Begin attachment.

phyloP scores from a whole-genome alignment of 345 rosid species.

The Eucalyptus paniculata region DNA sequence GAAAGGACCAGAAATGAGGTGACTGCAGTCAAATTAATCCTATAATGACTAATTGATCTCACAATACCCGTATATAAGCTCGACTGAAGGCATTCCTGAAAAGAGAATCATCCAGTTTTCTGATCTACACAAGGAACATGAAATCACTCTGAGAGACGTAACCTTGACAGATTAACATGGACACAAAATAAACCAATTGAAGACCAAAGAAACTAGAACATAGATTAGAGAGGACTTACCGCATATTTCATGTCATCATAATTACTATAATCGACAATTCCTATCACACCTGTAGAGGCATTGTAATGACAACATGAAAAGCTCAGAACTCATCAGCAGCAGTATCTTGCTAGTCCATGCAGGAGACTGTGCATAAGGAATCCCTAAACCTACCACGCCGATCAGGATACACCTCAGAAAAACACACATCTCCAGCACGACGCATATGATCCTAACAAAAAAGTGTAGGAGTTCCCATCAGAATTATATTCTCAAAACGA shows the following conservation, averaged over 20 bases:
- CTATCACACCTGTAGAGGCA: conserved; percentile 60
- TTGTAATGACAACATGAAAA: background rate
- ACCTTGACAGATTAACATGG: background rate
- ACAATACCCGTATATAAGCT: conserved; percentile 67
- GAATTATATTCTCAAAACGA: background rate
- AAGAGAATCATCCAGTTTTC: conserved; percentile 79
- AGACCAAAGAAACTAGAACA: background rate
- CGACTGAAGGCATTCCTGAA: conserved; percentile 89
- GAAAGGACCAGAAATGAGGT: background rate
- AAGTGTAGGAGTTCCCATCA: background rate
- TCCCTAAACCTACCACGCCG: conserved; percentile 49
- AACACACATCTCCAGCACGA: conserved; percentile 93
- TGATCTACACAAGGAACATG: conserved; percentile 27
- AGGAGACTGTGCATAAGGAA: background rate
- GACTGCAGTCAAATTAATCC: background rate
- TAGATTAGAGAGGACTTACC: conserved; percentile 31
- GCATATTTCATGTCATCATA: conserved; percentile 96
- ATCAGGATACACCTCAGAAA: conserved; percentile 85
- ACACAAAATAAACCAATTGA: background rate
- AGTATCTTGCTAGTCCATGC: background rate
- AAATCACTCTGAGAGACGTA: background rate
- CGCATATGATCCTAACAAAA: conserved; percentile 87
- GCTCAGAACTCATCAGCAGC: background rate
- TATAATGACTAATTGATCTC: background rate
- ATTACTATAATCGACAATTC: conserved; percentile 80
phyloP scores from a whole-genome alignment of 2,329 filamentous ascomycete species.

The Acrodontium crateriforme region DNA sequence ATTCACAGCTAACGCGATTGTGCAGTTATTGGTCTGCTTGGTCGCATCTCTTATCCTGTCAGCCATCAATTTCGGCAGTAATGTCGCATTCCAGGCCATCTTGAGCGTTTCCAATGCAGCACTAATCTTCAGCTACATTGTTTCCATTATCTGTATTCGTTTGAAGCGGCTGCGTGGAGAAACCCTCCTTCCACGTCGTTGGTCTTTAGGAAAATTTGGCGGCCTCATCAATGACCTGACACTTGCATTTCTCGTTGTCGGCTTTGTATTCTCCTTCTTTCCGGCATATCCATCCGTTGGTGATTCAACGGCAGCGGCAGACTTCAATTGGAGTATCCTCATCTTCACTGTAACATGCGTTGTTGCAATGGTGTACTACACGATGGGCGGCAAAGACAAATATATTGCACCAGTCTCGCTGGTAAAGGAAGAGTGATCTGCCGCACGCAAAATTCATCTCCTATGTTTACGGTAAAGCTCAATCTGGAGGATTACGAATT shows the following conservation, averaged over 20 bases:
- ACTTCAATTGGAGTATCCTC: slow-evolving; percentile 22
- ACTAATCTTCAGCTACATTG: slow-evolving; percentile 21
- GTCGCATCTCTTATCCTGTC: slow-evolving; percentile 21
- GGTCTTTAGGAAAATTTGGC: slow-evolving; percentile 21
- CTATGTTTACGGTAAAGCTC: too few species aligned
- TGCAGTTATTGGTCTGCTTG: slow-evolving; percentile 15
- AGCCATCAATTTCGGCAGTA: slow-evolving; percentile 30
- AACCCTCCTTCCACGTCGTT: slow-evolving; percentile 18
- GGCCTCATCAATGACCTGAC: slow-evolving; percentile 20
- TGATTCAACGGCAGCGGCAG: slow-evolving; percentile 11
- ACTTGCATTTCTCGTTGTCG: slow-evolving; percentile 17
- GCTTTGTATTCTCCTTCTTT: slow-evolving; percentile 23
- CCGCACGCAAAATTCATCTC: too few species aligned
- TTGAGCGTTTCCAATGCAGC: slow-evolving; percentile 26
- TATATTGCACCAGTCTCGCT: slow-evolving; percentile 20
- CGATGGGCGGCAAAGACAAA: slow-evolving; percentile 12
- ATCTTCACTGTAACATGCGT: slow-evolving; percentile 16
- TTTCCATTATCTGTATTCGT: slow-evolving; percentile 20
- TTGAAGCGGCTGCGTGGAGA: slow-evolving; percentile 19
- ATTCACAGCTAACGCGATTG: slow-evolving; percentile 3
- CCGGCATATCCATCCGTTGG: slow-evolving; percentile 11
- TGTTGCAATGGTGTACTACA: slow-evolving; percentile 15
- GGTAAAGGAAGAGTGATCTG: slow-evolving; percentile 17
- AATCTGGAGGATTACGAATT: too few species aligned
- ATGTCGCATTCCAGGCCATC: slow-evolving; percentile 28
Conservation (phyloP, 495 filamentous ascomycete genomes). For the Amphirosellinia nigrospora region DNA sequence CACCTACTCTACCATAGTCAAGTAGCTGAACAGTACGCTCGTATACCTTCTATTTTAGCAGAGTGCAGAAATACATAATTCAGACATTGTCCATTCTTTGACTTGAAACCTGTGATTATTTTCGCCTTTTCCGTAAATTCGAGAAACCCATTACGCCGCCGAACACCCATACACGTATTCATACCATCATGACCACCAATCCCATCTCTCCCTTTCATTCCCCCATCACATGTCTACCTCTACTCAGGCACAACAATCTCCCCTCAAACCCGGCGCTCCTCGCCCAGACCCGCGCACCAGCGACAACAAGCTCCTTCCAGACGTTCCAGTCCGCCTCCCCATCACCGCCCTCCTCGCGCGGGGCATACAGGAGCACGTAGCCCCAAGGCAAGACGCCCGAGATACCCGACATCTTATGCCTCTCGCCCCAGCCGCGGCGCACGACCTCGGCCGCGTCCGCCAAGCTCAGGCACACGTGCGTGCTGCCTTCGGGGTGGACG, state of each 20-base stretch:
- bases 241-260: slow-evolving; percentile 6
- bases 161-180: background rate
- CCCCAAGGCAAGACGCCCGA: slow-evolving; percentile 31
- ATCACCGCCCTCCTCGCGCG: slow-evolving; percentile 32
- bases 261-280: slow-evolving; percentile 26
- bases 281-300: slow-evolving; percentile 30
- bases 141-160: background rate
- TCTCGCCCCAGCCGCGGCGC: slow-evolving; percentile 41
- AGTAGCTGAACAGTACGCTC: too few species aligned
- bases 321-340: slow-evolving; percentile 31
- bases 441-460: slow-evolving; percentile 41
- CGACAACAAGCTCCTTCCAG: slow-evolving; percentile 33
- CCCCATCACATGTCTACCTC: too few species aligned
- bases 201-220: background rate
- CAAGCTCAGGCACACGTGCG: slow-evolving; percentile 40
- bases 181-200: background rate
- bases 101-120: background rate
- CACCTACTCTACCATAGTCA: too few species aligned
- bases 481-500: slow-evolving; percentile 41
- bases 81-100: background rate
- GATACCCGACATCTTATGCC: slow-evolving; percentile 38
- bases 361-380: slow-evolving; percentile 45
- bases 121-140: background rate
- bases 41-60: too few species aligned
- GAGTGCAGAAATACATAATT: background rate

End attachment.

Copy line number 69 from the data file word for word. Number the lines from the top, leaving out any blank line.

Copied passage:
- bases 201-220: background rate